Merry Christmas, Curitiba
Every year, the Father Christmas Project answers the dreams of hundreds of thousands of Brazilian children. Here’s an example: “Dear Father Christmas,” the letter reads, “my name is Larissa. I know that you are very busy and that you live a long way away in the North Pole, but I’d like to ask you for a gift because my mother doesn’t have enough money to buy what I want.”
Wilson Abadio de Oliveira, the director of the post office for metropolitan São Paulo, says the project began through the initiative of postal service employees. “We were receiving letters from children addressed to Santa Claus (Papai Noel in Portuguese), and the workers started opening them and reading them,” Abadio says. “The postal workers started buying some of the gifts the children asked for, and we thought what a great idea. The idea was then adopted officially by the post office.”
Another letter, this one from a 10-year-old boy, reads: “My mother died when I was a young baby, I live with my brother and my father. But this Christmas he can’t work because he’s in the hospital.”
There are piles of similar letters — many decorated with stickers, drawings, and hand prints — lying on makeshift tables in the main hall of the post office in downtown São Paulo.
Sonia Regina de Sa, a nurse’s assistant, is reading some of the letters and deciding which one to choose. She says she’s been doing this every year for nine years. “I really love it,” she says. The way it works, Sonia says, is that you come here, read the letters, and look for something that really affects you. Then you buy the gift that the child asks for and bring it back to the post office, where staff wrap it up and deliver it to the child.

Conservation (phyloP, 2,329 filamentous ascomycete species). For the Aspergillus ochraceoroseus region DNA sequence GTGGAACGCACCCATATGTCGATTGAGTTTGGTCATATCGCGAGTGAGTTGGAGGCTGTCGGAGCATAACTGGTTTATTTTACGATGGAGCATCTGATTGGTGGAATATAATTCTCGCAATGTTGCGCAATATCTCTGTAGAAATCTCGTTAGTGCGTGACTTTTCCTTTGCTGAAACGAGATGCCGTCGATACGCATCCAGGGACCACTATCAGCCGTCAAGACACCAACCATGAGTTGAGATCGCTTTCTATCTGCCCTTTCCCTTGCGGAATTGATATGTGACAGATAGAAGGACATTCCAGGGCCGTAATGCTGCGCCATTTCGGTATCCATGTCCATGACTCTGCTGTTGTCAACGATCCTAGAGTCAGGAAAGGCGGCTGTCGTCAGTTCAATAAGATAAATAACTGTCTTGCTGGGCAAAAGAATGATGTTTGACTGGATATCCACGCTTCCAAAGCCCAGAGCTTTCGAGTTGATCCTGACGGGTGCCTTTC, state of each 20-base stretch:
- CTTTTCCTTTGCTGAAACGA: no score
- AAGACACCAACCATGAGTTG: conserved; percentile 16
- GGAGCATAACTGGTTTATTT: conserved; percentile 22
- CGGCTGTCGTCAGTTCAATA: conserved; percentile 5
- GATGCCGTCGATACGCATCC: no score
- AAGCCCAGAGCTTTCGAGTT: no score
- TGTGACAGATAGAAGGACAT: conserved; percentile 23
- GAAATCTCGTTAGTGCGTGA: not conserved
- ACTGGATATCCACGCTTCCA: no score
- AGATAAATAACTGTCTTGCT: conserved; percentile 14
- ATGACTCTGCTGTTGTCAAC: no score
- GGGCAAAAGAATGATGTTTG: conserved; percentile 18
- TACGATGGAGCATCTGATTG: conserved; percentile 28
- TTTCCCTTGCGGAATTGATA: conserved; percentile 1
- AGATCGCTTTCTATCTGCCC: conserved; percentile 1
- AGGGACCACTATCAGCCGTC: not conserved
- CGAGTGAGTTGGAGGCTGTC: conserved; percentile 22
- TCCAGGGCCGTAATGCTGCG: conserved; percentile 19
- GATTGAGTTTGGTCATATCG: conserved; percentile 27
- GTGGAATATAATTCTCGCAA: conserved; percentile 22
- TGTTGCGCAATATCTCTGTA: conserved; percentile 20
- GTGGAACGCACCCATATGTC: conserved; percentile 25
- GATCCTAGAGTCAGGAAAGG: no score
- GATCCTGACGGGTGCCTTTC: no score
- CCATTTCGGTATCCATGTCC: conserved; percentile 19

Most kids ask for dolls, balls, bicycles — the usual array of toys. But some letters, she says, ask for heartbreaking things. This year, Sonia says she is choosing an 8-year-old boy who was asking for food. He didn’t want toys; he wanted food for his mother. “It’s something that just shocks you, and it makes me sad, too,” she says. Other letters have asked for help for crack-addicted parents or jobs for unemployed relatives.
Elizabeth Aragao says she always chooses gifts for small children. “I cry reading the letters,” she says. “We try and help a little. If everyone helped a little, the world would be a better place.”
That is the idea behind the program, which is sponsored by Brazil’s post office and has been going on for more than 20 years. Abadio says one million children across Brazil now write letters every year, and about half of the letters are chosen by a Brazilian family to fulfill. The post office ensures that the letters come only from children under 10 years old with verified addresses. And the letters must be handwritten; he says it’s a way of also making sure kids improve their writing skills.
Every year, the Father Christmas Project is a big operation nationwide. Tucked into the basement of the São Paulo city post office, employees sift through letters, making sure all the information is there: name, age of the child, city, and gift of choice. The letter then gets registered in a computer and a number is attached to it so it can be “adopted.”
“My name is Papai Noel,” says the man dressed as Santa sitting on the main floor greeting children. His presence is part of the project. He acknowledges he is a post office employee, but refuses to go by anything other than Father Christmas to a visiting reporter.
While most of the gifts bought through the program are delivered by regular letter carriers, sometimes Papai Noel, in full regalia, makes a special visit to someone’s door. “The whole point of this is to keep alive the spirit of Christmas inside our children,” he says. “But this isn’t only for children. It’s a way for people to help each other. That is what this season is really about.”
The Father Christmas post office charity idea has spread throughout Brazil, including Curitiba.
[This article appeared on the NPR website and was edited by CIE.]